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Astronomers find most distant reservoir of water
Posted On: Jul 23, 2011
This artist's concept illustrates a quasar, or feeding black hole, similar to APM 08279+5255, where astronomers discovered huge amounts of water vapour. Photo by NASA/ESA.
Two teams of astronomers have discovered the largest and farthest reservoir of water ever detected in the universe.
The water, equivalent to 140 trillion times all the water in the world's ocean, surrounds a huge, feeding black hole, called a quasar, more than 12 billion light-years away.
"The environment around this quasar is very unique in that it's producing this huge mass of water," said Matt Bradford, a scientist at NASA's Jet Propulsion Laboratory, who leads one of the teams that made the discovery.
"It's another demonstration that water is pervasive throughout the universe, even at the very earliest times."
A quasar is powered by an enormous black hole that steadily consumes a surrounding disk of gas and dust. As it eats, the quasar spews out huge amounts of energy.
Both groups of astronomers studied a particular quasar called APM 08279+5255, which harbours a black hole 20 billion times more massive than the sun and produces as much energy as a thousand trillion suns.
Astronomers expected water vapour to be present even in the early, distant universe, but had not detected it this far away before. There's water vapour in the Milky Way, although the total amount is 4,000 times less than in the quasar, because most of the Milky Way's water is frozen in ice.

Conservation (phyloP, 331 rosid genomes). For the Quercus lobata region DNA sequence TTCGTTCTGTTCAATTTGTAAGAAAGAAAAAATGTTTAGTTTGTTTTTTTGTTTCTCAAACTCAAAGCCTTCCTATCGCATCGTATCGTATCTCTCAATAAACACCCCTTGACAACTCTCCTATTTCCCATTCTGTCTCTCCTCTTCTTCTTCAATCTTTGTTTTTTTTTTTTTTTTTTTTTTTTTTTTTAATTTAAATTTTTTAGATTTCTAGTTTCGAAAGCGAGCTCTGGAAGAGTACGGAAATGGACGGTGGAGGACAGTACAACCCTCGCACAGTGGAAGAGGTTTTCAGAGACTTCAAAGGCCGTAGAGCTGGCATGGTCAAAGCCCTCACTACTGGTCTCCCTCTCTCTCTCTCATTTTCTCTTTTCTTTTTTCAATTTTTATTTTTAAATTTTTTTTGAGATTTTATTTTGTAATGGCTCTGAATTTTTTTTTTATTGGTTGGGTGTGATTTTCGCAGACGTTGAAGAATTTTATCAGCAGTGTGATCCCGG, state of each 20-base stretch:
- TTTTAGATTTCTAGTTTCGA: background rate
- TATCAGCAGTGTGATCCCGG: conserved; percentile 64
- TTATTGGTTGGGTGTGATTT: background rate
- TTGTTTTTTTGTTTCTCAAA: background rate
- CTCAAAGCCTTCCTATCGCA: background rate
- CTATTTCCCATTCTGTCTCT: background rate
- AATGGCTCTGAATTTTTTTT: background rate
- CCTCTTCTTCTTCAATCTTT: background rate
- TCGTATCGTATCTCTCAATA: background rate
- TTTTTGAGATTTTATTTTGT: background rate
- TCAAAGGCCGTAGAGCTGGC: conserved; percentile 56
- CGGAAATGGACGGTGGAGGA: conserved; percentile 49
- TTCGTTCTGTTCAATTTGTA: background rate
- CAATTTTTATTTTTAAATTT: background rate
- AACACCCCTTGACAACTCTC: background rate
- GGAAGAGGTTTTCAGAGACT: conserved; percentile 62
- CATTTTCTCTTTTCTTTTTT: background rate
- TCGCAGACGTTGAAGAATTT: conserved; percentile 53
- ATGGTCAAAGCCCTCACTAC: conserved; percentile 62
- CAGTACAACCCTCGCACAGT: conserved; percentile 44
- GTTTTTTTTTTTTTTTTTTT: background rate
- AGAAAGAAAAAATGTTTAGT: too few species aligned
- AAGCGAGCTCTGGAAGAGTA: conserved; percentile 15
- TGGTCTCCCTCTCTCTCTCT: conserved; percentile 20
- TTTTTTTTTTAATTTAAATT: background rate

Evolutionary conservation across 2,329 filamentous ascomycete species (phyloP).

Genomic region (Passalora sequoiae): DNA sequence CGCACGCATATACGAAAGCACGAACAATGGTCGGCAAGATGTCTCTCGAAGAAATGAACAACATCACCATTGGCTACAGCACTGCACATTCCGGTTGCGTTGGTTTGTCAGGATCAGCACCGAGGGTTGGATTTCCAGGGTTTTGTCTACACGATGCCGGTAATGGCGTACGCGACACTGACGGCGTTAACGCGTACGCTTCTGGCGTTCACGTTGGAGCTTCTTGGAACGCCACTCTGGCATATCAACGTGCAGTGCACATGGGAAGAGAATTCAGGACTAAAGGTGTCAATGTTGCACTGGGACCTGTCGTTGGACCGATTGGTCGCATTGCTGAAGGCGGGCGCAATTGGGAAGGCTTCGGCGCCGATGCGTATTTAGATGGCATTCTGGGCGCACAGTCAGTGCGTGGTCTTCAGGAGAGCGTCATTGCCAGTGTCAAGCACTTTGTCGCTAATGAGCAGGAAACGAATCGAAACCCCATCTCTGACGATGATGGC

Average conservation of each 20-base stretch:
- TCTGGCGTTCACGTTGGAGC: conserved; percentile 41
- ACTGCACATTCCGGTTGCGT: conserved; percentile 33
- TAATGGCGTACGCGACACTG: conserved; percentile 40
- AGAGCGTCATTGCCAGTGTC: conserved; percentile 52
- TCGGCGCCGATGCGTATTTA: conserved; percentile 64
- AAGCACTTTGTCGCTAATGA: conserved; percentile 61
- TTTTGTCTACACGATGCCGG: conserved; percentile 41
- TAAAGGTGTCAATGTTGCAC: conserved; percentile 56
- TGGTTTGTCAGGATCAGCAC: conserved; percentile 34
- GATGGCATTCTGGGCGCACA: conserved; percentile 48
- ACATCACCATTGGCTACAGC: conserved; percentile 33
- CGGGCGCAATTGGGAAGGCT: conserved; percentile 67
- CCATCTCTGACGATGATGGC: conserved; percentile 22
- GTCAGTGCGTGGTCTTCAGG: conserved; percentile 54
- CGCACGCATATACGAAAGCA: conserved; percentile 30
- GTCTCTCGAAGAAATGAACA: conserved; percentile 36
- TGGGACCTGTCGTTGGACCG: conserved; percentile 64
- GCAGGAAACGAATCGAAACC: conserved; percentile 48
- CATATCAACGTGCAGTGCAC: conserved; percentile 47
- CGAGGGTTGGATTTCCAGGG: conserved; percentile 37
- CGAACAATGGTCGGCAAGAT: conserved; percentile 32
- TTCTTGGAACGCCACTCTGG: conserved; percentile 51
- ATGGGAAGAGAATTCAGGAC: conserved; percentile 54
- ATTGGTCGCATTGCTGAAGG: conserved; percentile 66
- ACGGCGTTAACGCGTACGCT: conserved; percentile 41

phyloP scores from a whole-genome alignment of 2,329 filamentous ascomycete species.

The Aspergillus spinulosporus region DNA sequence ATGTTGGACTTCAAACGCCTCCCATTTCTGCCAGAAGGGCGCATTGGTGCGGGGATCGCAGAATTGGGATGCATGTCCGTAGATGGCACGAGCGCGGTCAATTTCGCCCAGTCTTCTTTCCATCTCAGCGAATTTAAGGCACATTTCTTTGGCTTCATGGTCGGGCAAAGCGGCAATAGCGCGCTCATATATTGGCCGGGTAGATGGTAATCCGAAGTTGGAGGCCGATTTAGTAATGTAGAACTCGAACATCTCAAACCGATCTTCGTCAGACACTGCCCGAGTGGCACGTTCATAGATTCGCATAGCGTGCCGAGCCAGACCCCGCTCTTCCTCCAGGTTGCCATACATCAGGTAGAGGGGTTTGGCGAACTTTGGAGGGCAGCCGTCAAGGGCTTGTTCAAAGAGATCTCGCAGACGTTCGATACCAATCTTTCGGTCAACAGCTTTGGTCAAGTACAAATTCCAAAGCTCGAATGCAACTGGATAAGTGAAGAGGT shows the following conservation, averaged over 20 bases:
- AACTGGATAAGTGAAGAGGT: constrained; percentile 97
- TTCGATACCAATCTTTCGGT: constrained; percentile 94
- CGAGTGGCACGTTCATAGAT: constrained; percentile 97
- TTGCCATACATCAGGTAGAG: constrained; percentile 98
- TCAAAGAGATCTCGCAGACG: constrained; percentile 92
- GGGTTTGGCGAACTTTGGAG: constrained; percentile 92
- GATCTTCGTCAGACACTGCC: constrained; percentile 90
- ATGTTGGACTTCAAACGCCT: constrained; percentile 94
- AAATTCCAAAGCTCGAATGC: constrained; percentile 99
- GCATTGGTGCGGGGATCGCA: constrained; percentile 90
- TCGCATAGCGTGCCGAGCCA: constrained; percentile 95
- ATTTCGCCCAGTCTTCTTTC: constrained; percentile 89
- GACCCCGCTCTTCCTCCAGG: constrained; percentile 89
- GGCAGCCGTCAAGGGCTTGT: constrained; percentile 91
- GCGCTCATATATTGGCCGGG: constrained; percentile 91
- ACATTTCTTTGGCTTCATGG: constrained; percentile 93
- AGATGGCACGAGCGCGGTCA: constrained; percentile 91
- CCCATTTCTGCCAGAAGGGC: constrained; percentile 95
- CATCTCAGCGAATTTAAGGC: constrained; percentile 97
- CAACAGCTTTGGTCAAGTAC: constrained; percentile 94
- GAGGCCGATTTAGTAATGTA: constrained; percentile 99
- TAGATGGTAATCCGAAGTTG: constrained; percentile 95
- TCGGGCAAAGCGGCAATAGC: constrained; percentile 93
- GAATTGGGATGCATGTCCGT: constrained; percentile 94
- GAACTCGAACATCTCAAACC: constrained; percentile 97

Water vapour is an important trace gas that reveals the nature of the quasar. In this particular quasar, the water vapour is distributed around the black hole in a gaseous region spanning hundreds of light-years in size (a light-year is about six trillion miles).
Its presence indicates that the quasar is bathing the gas in X-rays and infrared radiation, and that the gas is unusually warm and dense by astronomical standards.
Although the gas is at a chilly minus 63 degrees Fahrenheit (minus 53 degrees Celsius) and is 300 trillion times less dense than Earth's atmosphere, it's still five times hotter and 10 to 100 times denser than what's typical in galaxies like the Milky Way, a NASA JPL release said.
Bradford's team made their observations starting in 2008, using an instrument called "Z-Spec" at the California Institute of Technology's Submillimeter Observatory, a 33-foot (10-meter) telescope near the summit of Mauna Kea in Hawaii.
The second group, led by Dariusz Lis, senior research associate in physics at Caltech and deputy director of the Caltech Submillimeter Observatory, used the Plateau de Bure Interferometer in the French Alps to find water.
In 2010, Lis's team detected water in APM 8279+5255, observing one spectral signature. Bradford's team was able to get more information about the water, including its enormous mass, because they detected several spectral signatures of the water, it said.
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